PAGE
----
I had to look twice at the headline on the news the today:
‘Trolls made my life a misery’ says Nicola Brookes.
My initial reaction was to buy an old camper van, a huge flood light and some hiking gear – Troll hunting! I can see it now on some dodgy digital channel, the gravely voiced announcer introducing: ‘and tonight after Ice Road Truckers, we have our exciting new series The Troll Hunter.’ Imagine my disappointment when I sat down to listen to the BBC News segment, to find that Nicola Brookes hadn’t had an unfortunate mishap whilst camping in Norway, but had in fact just had some problems with nasty people on Facebook. To be fair what happened to her was pretty extreme (did someone not tell her about privacy settings?) – just because she commented about Frankie Cocozza, the X Factor contestant (have to be honest with you, no bloody idea who he is) – but she’s not the only person and I’m sure you’ve read of some other pretty unpleasant bulling incidents not only on Facebook and other social media, but across the internet over the last few years.
Apparently in 2011 police officers logged 12,300 alleged offences on the social networking site - and without doubt Nicola Brookes was very badly treated on Facebook - but I am concerned that we are about to enter into a new phase – especially in the UK – of panic mongering and hysteria by the right wing press and knee jerk reactions from our delightful government (Theresa May). Already over the last few weeks UK newspapers have been ramping up the hysteria levels to post 9/11 ‘anti-Islam’ levels. Headlines about ‘Paedophiles talking to your children on the web’ have been splashed across the press - which I suppose helps deflect from the disgusting phone hacking that they were all involved in (its ok, we’ll forget about that soon). I would love to know how many of these 12,300 complaints were by teenagers who had got the hump because a friend has said they’re looking a bit fat at the moment or because they haven’t been invited to a party. You have to also wonder if that means that the other 28,618,490 UK Facebook users are quite happy with the service?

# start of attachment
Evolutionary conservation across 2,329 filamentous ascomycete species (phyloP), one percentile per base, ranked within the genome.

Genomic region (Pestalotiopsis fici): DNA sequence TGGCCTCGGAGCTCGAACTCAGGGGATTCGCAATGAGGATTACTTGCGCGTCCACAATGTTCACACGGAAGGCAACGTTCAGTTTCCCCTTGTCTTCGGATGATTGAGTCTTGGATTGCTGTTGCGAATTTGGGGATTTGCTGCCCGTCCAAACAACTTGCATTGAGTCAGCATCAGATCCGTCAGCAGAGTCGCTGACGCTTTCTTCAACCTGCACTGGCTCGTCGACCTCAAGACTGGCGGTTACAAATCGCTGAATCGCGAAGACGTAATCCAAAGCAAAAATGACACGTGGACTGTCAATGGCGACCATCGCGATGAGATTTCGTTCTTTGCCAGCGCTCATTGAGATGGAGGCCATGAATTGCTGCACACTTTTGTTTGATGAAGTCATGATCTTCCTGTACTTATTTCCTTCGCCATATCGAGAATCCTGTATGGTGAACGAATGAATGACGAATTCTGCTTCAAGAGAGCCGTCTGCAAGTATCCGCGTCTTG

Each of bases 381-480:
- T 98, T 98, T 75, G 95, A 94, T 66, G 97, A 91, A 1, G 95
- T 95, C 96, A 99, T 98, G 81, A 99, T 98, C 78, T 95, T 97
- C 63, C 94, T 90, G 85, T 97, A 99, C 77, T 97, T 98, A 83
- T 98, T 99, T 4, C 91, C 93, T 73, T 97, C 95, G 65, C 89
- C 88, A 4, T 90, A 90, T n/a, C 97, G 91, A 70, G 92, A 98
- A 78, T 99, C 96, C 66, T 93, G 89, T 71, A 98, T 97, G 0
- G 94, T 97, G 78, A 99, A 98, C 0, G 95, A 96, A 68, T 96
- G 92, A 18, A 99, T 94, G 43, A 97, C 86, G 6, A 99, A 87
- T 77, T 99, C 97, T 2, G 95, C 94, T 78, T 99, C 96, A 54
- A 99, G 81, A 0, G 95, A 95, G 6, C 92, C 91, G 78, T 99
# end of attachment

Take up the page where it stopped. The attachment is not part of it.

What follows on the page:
I should explain just for the record that I’m not a big Facebook user myself (I have no friends). I find it incredibly boring looking at photos of Geoff and Margret’s new fitted kitchen, or cute photos of Tom and Holly’s new born baby. Users edited and sanitised posts about their lives don’t interest me in the slightest – give me some nutcase going off the rails on Twitter any time.Of course there’s always the other option if you do become a victim of internet trolling like Conservative MP Louise Mensch or Nicola Brookes. If you feel that you can’t go on using social media anymore, just delete the account and walk away. You will always have the power of the off button.